Shazam! put an exclamation on this new era of the DCEU. Don’t look now, but Marvel isn’t the only comic book studio putting out funny, personal, story-driven movies anymore. I love all comic books equally and went to see Shazam! with InQua’s resident Marvel fanboy Madison. Is he scared that Marvel’s got some competition or just excited for a new fun superhero movie? Let’s ask him.
Cole: So. Are you scared that Marvel’s got some competition or just excited for a new fun superhero movie?
Madison: I genuinely had the thought during the movie, “uh-oh, they just figured out how to do a Marvel film.” DC figured it out with this one. But I’m not worried it’ll steal Marvel’s thunder because Marvel has a decade of films. Shazam! demonstrates to audiences that DC is beyond the dark gritty Dawn of Justice days and is ready to play.
Cole: Play is a great word for what they did with Captain Marvel, er, Shazam! Marvel learned the secret early on that these buff dudes in spandex invented in the 60’s (or earlier in this case) can sometimes have a ridiculous premise or outfit. Let’s make fun of it. That’s what DC so unceremoniously did in this movie. As well as throwing a few other heroes under the bus too.
Madison: And it was enjoyable to watch DC thematically and cinematically tell the audience that they were done with the Batman v. Superman thing. It was bright, colorful, hilarious, and had real heart.
Cole: For me, it was funny because it was allowed to be funny. This is our introduction to the character and he is a 14-year-old boy in the body of a god. Automatically funny. He starts in the universe as an immature kid making immature kid jokes. I like that better than when Thor starts cracking wise seven years into an established serious character arc.
Madison: When Marvel does humor, sometimes I think, “how did this joke make it past edits?” Some pretty cringy humor must test well with audiences, but I hate it. Shazam! had really good writing all throughout delivered by some pretty solid child actors I’ve never seen before. It is very very funny. The film basically rested on the chemistry of child actors which is usually a recipe for disaster but here it was the recipe for success.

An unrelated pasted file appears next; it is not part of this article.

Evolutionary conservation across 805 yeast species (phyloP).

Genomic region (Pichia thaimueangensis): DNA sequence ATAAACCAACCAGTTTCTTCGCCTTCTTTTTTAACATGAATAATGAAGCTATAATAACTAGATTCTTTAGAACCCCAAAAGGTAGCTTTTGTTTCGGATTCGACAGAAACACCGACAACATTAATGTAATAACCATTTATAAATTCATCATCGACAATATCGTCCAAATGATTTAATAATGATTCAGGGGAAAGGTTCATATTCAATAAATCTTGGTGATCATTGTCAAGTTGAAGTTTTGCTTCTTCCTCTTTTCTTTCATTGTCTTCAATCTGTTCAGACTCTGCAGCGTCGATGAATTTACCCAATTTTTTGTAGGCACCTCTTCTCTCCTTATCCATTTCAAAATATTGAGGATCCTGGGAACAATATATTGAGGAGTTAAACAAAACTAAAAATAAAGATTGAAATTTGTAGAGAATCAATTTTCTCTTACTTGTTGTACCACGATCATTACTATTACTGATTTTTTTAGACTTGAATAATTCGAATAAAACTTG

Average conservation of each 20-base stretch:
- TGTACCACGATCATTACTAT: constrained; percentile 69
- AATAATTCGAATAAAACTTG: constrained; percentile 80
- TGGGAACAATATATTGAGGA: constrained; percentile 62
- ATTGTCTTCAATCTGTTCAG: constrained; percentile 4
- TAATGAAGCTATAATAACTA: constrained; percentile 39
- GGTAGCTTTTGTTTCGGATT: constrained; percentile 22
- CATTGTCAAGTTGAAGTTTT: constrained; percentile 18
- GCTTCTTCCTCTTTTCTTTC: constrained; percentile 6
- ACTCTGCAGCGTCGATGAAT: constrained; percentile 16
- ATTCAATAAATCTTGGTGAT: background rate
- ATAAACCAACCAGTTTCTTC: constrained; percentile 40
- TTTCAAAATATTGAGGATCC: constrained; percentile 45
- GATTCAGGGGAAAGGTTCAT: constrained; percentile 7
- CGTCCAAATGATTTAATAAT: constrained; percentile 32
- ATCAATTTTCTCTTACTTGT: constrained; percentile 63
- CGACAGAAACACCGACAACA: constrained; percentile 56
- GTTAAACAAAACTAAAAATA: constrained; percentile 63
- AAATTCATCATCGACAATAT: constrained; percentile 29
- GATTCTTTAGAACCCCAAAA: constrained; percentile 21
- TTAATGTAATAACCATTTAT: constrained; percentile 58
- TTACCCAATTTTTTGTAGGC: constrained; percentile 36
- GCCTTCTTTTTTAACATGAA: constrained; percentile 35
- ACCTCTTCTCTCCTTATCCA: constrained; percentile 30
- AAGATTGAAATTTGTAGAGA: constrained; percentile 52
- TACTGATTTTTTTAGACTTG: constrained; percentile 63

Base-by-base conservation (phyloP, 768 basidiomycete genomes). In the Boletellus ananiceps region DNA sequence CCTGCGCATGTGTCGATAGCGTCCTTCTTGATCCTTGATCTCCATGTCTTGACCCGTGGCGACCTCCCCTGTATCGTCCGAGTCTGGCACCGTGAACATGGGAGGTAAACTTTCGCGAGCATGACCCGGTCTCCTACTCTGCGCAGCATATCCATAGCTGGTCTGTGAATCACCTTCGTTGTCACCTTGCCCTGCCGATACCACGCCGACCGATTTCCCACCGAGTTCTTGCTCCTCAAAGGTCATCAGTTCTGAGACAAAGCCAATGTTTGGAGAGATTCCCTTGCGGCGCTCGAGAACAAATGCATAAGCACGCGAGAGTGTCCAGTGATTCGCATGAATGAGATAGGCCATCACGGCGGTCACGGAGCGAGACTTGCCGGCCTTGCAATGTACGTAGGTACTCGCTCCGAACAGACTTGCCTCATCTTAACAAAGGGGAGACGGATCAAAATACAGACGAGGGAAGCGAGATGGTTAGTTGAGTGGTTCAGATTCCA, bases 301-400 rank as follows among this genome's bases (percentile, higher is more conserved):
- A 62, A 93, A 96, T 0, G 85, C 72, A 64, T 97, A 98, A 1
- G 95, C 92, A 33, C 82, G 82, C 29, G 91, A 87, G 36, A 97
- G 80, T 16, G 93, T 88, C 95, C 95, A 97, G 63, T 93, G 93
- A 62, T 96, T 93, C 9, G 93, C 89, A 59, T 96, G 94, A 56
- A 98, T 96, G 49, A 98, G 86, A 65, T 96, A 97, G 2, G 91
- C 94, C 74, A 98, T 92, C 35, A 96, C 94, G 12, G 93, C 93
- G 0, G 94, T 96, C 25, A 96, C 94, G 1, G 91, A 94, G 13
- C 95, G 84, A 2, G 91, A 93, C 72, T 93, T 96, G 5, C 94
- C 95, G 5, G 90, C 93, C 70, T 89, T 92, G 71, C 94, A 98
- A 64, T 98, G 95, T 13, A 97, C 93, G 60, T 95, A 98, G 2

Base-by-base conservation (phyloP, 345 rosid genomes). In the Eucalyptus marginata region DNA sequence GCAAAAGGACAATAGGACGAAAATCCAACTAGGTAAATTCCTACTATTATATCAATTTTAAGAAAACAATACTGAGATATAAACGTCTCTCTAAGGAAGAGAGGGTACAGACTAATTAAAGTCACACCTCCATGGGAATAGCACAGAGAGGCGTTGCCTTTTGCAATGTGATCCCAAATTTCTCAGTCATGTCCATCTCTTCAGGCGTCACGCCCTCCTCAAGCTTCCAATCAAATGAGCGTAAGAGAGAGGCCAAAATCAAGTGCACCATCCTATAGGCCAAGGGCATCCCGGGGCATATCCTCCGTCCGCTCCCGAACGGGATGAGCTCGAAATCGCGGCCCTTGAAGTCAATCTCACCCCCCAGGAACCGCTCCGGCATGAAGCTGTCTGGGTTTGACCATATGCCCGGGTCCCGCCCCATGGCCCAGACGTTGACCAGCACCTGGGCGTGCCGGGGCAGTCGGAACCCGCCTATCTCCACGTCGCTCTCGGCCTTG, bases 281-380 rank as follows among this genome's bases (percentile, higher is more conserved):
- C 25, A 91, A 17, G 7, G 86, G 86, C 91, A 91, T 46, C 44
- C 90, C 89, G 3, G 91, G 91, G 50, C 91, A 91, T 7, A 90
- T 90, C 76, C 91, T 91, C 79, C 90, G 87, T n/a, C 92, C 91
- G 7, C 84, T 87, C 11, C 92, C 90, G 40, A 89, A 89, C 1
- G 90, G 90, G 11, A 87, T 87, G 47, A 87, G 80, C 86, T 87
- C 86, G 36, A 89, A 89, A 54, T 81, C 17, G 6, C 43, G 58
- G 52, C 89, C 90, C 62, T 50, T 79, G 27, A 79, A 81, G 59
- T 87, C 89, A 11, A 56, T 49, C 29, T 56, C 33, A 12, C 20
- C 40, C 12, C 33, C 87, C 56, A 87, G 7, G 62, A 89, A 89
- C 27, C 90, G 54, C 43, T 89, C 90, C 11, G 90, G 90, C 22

Cole: It could do that because the underlying heart and story work as well. There are strong themes of family, acceptance, and choosing your own destiny that carry through the funny moments that make it so watchable.
Madison: I think it also helps that Shazam is a lesser known character of the DC pantheon. There is so much hype and baggage around Superman and Batman that no matter what you do, some people are going to be disappointed. So in this respect, they took one from Marvel’s playbook and took a lesser known hero and completely re-wrote the script.
Cole: Ooo ooo and similar to what I thought about the other Captain Marvel movie this year, the changes they made to his lore made sense for this movie. It’s cool that Billy Batson isn’t chosen because he is pure of heart like he traditionally was in the comics. The Envy of the villainous Dr. Sivana plays into one of the themes of the movie; destiny is what we make of it, not just what is given to us.
Madison: Captain America flashed through my head while I was watching the film because his origin story is kind of similar. A typically weak social outcast is given extraordinary power, but in Billy Batson’s case, he wasn’t the Steve Rogers perfect. He is just a kid. And probably not even the best kid. But it helps the narrative that you don’t have to be perfect to decide to be a hero.
Cole: Beautifully said and it is beautifully portrayed in the film. Themes aside it was beautiful to look at too. I mentioned hokey costumes before, and Shazam! has one of the classics. But this is a different world from early 2000’s black leather X-Men, and even further from Chris Nolan’s Gritty Batman™. This is a loud and colorful and ENJOYABLE movie.
Madison: I will say that this is the first time I’ve been excited to see DC bring in more of their roster. And that is a big leap for me. I had DC hero fatigue and now Wonder Woman and Shazam have made me excited to see Brainiac or Gorilla Grodd on screen.
Cole: We might be getting Mister Mind sooner than that. Also can I lament Justice League’s lack of vision for a second? Marvel movies have been maligned for their villain quality, and the DC roster has an Doom-tastic Legion to pull from. I will always remember Justice League’s post-credit scene starting to assemble the bad guys. I was pumped. It looks like they gave up on that, and it makes me sad.
Madison: All in all, I’d say the future looks little brighter for DC. It looks like they’ve pulled themselves out a tailspin and might could gain some momentum. Though, once they get 10 good movies under their belt, then I’ll worry that they’re stealing Marvel’s thunder.
Cole: It’s official, we both enjoyed watching Shazam! But we’re both still a little bit looking forward to that Marvel movie later this month too..
Madison: There is room enough in this town for both Marvel and DC…if that town is my heart.
Shazam! is in theaters this weekend and is the seventh movie in the DC Extended Universe.
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